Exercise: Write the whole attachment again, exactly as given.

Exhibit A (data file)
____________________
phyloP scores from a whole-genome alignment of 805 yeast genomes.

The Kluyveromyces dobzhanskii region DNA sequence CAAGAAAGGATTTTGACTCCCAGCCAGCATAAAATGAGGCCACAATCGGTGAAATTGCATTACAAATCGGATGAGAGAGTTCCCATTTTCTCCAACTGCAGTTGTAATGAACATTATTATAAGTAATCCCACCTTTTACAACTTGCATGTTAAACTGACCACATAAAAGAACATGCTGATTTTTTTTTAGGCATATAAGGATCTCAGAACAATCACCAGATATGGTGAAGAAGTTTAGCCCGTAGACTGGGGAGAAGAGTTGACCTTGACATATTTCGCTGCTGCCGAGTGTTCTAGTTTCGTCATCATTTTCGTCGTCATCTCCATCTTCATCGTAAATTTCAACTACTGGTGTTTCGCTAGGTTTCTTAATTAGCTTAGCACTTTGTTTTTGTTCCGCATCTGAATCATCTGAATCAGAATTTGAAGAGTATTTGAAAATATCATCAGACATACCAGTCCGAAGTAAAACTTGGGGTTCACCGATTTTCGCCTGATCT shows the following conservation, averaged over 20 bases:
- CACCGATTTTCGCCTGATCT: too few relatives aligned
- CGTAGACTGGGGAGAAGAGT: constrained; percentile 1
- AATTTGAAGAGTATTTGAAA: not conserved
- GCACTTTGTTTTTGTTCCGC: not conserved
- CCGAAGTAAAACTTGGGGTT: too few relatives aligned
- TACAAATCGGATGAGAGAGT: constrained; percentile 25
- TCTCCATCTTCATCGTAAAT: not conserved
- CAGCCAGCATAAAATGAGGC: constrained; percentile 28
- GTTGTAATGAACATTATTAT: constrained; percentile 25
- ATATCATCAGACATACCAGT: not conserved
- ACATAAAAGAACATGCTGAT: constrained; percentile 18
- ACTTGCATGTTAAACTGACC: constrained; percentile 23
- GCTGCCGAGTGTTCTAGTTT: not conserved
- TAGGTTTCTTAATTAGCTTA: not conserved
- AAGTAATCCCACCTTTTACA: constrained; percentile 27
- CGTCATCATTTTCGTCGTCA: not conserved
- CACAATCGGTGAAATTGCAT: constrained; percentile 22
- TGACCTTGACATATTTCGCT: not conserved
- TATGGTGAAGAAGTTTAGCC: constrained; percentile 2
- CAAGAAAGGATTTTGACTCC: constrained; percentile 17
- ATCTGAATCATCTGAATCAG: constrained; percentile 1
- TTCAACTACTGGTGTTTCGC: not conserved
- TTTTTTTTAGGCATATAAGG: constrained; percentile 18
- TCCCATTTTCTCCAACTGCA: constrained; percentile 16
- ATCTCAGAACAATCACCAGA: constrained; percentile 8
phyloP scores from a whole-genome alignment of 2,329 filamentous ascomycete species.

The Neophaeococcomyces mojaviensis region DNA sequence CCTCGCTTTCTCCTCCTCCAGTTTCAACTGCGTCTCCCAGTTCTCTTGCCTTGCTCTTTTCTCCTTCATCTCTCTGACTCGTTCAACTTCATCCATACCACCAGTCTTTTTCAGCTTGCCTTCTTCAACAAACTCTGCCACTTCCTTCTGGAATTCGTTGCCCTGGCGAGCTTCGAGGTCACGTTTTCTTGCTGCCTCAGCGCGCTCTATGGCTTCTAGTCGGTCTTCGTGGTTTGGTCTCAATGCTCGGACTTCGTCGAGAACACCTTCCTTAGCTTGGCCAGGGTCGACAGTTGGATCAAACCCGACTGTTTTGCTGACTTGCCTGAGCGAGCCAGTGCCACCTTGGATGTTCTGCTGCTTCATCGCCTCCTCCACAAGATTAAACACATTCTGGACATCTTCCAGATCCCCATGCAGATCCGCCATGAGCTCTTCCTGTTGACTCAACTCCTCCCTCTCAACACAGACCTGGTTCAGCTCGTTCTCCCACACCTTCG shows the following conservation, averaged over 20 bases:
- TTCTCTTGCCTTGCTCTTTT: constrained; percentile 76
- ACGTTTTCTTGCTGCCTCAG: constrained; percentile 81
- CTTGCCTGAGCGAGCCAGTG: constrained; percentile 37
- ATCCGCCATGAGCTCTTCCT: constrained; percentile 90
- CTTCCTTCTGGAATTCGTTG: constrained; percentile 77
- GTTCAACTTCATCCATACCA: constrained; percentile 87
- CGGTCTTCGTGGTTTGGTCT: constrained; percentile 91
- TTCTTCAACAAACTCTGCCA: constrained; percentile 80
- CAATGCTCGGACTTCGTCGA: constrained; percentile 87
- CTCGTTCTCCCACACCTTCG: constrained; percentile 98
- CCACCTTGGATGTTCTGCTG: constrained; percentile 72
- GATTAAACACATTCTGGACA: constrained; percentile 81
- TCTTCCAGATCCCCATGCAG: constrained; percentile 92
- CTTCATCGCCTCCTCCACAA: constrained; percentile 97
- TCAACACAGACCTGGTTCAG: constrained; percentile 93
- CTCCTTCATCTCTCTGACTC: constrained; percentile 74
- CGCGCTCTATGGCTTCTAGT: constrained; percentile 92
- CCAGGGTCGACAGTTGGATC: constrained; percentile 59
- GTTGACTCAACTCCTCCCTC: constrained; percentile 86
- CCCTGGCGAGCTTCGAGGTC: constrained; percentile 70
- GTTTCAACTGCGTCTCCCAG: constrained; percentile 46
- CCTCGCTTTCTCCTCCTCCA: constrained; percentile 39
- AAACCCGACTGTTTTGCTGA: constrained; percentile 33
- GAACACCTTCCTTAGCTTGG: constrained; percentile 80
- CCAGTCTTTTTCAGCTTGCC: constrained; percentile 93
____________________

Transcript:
phyloP scores from a whole-genome alignment of 805 yeast genomes.

The Kluyveromyces dobzhanskii region DNA sequence CAAGAAAGGATTTTGACTCCCAGCCAGCATAAAATGAGGCCACAATCGGTGAAATTGCATTACAAATCGGATGAGAGAGTTCCCATTTTCTCCAACTGCAGTTGTAATGAACATTATTATAAGTAATCCCACCTTTTACAACTTGCATGTTAAACTGACCACATAAAAGAACATGCTGATTTTTTTTTAGGCATATAAGGATCTCAGAACAATCACCAGATATGGTGAAGAAGTTTAGCCCGTAGACTGGGGAGAAGAGTTGACCTTGACATATTTCGCTGCTGCCGAGTGTTCTAGTTTCGTCATCATTTTCGTCGTCATCTCCATCTTCATCGTAAATTTCAACTACTGGTGTTTCGCTAGGTTTCTTAATTAGCTTAGCACTTTGTTTTTGTTCCGCATCTGAATCATCTGAATCAGAATTTGAAGAGTATTTGAAAATATCATCAGACATACCAGTCCGAAGTAAAACTTGGGGTTCACCGATTTTCGCCTGATCT shows the following conservation, averaged over 20 bases:
- CACCGATTTTCGCCTGATCT: too few relatives aligned
- CGTAGACTGGGGAGAAGAGT: constrained; percentile 1
- AATTTGAAGAGTATTTGAAA: not conserved
- GCACTTTGTTTTTGTTCCGC: not conserved
- CCGAAGTAAAACTTGGGGTT: too few relatives aligned
- TACAAATCGGATGAGAGAGT: constrained; percentile 25
- TCTCCATCTTCATCGTAAAT: not conserved
- CAGCCAGCATAAAATGAGGC: constrained; percentile 28
- GTTGTAATGAACATTATTAT: constrained; percentile 25
- ATATCATCAGACATACCAGT: not conserved
- ACATAAAAGAACATGCTGAT: constrained; percentile 18
- ACTTGCATGTTAAACTGACC: constrained; percentile 23
- GCTGCCGAGTGTTCTAGTTT: not conserved
- TAGGTTTCTTAATTAGCTTA: not conserved
- AAGTAATCCCACCTTTTACA: constrained; percentile 27
- CGTCATCATTTTCGTCGTCA: not conserved
- CACAATCGGTGAAATTGCAT: constrained; percentile 22
- TGACCTTGACATATTTCGCT: not conserved
- TATGGTGAAGAAGTTTAGCC: constrained; percentile 2
- CAAGAAAGGATTTTGACTCC: constrained; percentile 17
- ATCTGAATCATCTGAATCAG: constrained; percentile 1
- TTCAACTACTGGTGTTTCGC: not conserved
- TTTTTTTTAGGCATATAAGG: constrained; percentile 18
- TCCCATTTTCTCCAACTGCA: constrained; percentile 16
- ATCTCAGAACAATCACCAGA: constrained; percentile 8
phyloP scores from a whole-genome alignment of 2,329 filamentous ascomycete species.

The Neophaeococcomyces mojaviensis region DNA sequence CCTCGCTTTCTCCTCCTCCAGTTTCAACTGCGTCTCCCAGTTCTCTTGCCTTGCTCTTTTCTCCTTCATCTCTCTGACTCGTTCAACTTCATCCATACCACCAGTCTTTTTCAGCTTGCCTTCTTCAACAAACTCTGCCACTTCCTTCTGGAATTCGTTGCCCTGGCGAGCTTCGAGGTCACGTTTTCTTGCTGCCTCAGCGCGCTCTATGGCTTCTAGTCGGTCTTCGTGGTTTGGTCTCAATGCTCGGACTTCGTCGAGAACACCTTCCTTAGCTTGGCCAGGGTCGACAGTTGGATCAAACCCGACTGTTTTGCTGACTTGCCTGAGCGAGCCAGTGCCACCTTGGATGTTCTGCTGCTTCATCGCCTCCTCCACAAGATTAAACACATTCTGGACATCTTCCAGATCCCCATGCAGATCCGCCATGAGCTCTTCCTGTTGACTCAACTCCTCCCTCTCAACACAGACCTGGTTCAGCTCGTTCTCCCACACCTTCG shows the following conservation, averaged over 20 bases:
- TTCTCTTGCCTTGCTCTTTT: constrained; percentile 76
- ACGTTTTCTTGCTGCCTCAG: constrained; percentile 81
- CTTGCCTGAGCGAGCCAGTG: constrained; percentile 37
- ATCCGCCATGAGCTCTTCCT: constrained; percentile 90
- CTTCCTTCTGGAATTCGTTG: constrained; percentile 77
- GTTCAACTTCATCCATACCA: constrained; percentile 87
- CGGTCTTCGTGGTTTGGTCT: constrained; percentile 91
- TTCTTCAACAAACTCTGCCA: constrained; percentile 80
- CAATGCTCGGACTTCGTCGA: constrained; percentile 87
- CTCGTTCTCCCACACCTTCG: constrained; percentile 98
- CCACCTTGGATGTTCTGCTG: constrained; percentile 72
- GATTAAACACATTCTGGACA: constrained; percentile 81
- TCTTCCAGATCCCCATGCAG: constrained; percentile 92
- CTTCATCGCCTCCTCCACAA: constrained; percentile 97
- TCAACACAGACCTGGTTCAG: constrained; percentile 93
- CTCCTTCATCTCTCTGACTC: constrained; percentile 74
- CGCGCTCTATGGCTTCTAGT: constrained; percentile 92
- CCAGGGTCGACAGTTGGATC: constrained; percentile 59
- GTTGACTCAACTCCTCCCTC: constrained; percentile 86
- CCCTGGCGAGCTTCGAGGTC: constrained; percentile 70
- GTTTCAACTGCGTCTCCCAG: constrained; percentile 46
- CCTCGCTTTCTCCTCCTCCA: constrained; percentile 39
- AAACCCGACTGTTTTGCTGA: constrained; percentile 33
- GAACACCTTCCTTAGCTTGG: constrained; percentile 80
- CCAGTCTTTTTCAGCTTGCC: constrained; percentile 93